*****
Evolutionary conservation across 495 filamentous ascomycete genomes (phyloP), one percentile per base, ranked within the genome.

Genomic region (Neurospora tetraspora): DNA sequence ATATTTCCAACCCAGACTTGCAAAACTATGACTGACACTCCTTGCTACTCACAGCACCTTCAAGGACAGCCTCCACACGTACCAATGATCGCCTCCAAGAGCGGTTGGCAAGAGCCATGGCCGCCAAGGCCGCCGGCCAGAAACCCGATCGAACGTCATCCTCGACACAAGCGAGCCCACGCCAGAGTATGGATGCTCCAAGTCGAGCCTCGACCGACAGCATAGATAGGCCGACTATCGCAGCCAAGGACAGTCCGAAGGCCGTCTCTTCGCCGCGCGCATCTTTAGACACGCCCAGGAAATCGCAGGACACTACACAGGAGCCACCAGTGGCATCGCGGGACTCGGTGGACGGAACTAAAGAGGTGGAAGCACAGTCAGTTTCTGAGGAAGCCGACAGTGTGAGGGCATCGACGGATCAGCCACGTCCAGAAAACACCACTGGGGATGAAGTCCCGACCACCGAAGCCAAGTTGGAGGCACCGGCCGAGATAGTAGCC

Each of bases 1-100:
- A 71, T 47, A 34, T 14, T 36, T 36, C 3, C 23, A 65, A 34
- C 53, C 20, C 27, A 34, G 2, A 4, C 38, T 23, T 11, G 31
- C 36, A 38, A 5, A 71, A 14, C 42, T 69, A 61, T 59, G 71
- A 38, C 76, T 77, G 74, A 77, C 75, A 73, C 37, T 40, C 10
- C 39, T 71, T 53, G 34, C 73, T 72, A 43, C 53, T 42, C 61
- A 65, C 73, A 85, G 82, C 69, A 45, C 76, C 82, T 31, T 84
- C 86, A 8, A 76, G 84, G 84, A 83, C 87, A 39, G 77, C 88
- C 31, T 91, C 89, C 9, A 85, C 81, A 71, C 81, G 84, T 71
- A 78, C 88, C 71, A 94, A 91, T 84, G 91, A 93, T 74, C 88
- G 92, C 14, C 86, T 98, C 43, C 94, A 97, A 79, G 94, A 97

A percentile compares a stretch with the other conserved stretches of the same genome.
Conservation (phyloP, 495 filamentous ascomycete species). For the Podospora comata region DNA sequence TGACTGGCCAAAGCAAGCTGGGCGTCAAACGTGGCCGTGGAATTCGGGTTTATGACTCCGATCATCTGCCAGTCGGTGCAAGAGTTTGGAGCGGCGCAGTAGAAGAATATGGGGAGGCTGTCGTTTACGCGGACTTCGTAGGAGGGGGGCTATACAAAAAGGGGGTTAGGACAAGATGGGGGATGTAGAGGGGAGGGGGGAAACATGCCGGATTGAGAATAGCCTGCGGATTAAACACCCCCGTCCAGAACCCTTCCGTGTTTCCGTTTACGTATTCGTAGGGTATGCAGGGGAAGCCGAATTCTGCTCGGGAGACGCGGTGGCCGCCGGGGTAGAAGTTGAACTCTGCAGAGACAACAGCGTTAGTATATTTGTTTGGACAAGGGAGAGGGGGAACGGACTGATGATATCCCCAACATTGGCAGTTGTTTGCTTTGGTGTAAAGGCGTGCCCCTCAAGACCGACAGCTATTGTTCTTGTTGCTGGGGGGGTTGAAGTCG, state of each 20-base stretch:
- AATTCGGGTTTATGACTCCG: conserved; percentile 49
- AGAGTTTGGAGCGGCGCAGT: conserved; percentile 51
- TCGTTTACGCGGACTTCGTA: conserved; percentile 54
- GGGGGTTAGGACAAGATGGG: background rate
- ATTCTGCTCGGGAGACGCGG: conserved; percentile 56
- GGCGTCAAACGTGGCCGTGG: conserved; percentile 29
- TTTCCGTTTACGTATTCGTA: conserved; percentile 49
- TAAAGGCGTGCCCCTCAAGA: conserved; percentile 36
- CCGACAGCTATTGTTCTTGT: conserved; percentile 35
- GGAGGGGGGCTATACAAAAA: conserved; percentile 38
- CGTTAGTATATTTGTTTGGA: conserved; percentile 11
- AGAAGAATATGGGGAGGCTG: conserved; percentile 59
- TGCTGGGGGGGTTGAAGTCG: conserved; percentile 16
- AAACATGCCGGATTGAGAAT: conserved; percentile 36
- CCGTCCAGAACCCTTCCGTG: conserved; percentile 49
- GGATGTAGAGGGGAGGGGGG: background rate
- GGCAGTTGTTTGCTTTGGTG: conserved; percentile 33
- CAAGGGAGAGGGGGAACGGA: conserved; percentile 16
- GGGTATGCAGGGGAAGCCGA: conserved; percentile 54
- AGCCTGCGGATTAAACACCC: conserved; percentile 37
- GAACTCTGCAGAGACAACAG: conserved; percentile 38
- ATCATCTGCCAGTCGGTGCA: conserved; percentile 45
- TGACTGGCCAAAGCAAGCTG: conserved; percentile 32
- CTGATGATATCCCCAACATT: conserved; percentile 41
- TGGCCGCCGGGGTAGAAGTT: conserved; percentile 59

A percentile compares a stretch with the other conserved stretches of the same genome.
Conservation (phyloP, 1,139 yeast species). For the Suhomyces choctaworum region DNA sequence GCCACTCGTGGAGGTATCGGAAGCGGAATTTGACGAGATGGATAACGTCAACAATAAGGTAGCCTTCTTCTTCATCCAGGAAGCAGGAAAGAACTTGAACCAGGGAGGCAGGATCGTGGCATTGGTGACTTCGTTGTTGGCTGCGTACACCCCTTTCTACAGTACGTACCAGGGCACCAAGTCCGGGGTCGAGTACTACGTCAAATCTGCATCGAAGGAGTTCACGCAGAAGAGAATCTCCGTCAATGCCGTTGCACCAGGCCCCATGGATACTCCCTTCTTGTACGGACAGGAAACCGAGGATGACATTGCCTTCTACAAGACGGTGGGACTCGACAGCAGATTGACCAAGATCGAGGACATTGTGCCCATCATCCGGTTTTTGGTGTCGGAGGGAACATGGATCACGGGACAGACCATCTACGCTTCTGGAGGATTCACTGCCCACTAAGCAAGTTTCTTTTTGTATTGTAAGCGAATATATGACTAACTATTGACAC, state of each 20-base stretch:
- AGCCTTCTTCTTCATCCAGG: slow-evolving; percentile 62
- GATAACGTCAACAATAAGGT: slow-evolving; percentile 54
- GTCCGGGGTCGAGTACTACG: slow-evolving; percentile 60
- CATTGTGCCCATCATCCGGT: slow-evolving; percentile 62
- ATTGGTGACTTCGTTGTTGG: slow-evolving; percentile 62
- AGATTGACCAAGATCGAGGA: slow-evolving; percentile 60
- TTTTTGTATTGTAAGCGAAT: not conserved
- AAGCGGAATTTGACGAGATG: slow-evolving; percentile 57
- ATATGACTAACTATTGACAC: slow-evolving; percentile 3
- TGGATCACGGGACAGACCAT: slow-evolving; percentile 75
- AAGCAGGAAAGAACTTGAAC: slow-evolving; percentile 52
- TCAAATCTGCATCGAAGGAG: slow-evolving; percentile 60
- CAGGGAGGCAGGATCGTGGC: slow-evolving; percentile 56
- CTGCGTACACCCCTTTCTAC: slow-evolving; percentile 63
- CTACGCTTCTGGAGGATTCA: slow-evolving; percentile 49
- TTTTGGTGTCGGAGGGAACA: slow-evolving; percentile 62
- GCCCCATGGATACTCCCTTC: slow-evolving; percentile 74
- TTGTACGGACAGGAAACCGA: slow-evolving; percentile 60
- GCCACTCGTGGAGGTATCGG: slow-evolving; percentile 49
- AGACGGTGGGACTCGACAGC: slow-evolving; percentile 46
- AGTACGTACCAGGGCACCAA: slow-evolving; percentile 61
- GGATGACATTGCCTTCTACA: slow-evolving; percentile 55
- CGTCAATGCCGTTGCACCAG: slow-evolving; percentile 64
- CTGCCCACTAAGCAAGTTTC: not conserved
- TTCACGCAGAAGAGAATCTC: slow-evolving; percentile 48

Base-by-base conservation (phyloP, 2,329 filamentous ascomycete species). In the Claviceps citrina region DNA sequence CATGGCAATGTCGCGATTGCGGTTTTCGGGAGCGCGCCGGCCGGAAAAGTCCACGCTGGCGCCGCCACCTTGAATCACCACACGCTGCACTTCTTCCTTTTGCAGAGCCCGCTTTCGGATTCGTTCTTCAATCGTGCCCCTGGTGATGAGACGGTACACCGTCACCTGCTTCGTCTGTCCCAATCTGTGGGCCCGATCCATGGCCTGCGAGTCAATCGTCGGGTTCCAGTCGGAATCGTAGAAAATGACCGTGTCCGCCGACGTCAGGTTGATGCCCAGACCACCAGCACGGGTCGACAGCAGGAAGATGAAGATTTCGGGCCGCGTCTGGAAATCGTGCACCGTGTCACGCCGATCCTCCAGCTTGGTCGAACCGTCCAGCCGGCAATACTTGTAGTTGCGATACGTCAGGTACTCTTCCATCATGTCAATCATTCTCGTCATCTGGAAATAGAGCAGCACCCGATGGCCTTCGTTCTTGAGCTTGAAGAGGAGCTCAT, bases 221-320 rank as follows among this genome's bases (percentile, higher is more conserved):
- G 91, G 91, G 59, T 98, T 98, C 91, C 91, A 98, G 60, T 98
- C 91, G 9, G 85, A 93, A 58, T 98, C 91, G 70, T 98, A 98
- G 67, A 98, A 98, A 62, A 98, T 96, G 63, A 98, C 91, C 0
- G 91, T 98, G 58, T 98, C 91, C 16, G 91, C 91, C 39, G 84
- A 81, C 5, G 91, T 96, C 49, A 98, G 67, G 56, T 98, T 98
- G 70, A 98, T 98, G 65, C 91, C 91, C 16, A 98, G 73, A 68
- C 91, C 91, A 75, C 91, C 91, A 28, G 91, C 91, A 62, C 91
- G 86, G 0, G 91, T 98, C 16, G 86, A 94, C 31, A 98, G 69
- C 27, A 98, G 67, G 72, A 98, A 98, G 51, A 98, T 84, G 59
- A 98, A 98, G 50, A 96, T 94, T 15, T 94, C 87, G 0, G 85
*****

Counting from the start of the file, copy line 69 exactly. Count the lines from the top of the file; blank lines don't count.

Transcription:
- G 91, G 91, G 59, T 98, T 98, C 91, C 91, A 98, G 60, T 98